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Hoffmann, R. A wiki for the life sciences where authorship matters. Nature Genetics (2008)

Protein kinase activation and the immunosuppressant cyclosporine.

Cyclosporine (CsA), a potent immunosuppressant for the prevention of transplant rejection, modulates T lymphocyte activation by blocking antigen stimulation and the production of interleukin-2. The mode of action by which CsA generates this immunosuppressive effect is unknown. We have studied two early intracellular enzymes associated with mitogen activation. They include calcium/phospholipid-dependent protein kinase (C-kinase) and cAMP-dependent protein kinase (cAMPd PK). Changes in protein kinase activation were correlated with the immunosuppression of polyamine and DNA synthesis measured by ornithine decarboxylase ( ODC) induction and 3H-thymidine incorporation, respectively. These studies utilized murine T cell tumor lines sensitive to the effects of CsA. Similar to the mitogen activation of human peripheral blood lymphocytes, CsA was capable of inhibiting the induction of ODC and 3H-thymidine uptake of T cell tumor lines cultured with either fresh serum or mitogen. In contrast, C-kinase and cAMPd PK activation stimulated by the addition of fresh serum was not affected by CsA. Further, CsA did not inhibit the direct activation of C-kinase with phorbol esters or the activation of cAMPd PK with exogenous cAMP. We conclude that CsA does not affect the activation of either C-kinase or cAMPd PK in T cell tumor lines when activated by either fresh serum or when stimulated with chemical agents. The suppression of ODC induction and 3H-thymidine incorporation associated with CsA treatment cannot be accounted for with changes in C-kinase and cAMPd PK activation.[1]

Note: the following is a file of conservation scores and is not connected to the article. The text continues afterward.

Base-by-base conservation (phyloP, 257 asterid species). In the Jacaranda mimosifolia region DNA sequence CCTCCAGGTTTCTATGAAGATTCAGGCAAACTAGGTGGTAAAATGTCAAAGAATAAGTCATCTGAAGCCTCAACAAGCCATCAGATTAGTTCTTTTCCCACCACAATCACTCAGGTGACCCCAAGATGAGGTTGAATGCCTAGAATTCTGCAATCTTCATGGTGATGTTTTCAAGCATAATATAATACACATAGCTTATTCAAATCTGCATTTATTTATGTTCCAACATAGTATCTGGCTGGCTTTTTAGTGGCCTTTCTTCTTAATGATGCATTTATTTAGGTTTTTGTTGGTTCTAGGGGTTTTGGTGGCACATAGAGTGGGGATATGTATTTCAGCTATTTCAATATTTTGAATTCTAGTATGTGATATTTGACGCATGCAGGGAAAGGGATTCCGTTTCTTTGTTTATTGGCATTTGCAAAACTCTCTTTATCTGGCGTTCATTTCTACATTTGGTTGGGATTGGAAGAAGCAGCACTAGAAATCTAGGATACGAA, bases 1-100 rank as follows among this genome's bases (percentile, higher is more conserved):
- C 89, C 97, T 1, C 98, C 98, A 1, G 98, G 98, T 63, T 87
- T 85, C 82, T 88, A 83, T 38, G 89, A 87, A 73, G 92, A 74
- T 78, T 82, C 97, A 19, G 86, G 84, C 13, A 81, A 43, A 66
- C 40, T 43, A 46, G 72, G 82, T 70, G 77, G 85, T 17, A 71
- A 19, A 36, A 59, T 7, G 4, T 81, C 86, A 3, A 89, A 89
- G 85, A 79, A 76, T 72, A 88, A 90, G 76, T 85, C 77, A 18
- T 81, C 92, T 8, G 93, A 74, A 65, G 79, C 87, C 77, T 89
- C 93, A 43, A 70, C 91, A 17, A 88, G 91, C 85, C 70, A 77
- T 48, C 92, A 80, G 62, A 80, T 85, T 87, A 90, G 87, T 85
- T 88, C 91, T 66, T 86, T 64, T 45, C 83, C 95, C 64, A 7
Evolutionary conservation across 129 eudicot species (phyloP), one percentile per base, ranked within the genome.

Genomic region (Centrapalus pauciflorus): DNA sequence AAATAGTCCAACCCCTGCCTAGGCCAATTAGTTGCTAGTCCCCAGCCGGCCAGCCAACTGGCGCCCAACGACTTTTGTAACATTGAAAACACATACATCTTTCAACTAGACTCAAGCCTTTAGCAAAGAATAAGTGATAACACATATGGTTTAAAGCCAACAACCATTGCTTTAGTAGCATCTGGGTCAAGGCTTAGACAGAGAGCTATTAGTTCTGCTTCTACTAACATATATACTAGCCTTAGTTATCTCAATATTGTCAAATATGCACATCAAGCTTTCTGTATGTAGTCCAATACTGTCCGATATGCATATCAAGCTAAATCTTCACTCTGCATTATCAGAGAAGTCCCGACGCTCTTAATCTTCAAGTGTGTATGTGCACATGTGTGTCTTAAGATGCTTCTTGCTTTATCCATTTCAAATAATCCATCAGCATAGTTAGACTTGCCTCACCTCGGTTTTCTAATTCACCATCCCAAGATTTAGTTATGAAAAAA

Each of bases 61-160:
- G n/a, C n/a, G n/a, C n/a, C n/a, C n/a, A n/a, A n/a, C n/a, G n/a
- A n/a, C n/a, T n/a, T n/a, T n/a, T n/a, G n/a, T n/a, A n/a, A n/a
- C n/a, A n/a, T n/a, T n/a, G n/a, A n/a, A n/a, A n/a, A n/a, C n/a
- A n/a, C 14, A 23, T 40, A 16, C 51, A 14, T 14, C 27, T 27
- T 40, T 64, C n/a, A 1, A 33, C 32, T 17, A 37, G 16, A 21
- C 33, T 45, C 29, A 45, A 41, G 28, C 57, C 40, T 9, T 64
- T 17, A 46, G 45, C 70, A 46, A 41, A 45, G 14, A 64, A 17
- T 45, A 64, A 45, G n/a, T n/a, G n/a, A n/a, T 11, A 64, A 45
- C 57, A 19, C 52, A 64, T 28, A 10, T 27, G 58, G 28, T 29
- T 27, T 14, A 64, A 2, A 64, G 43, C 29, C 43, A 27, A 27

1. Protein kinase activation and the immunosuppressant cyclosporine. Fidelus, R.K., Laughter, A.H. Transplantation (1986) [Pubmed]
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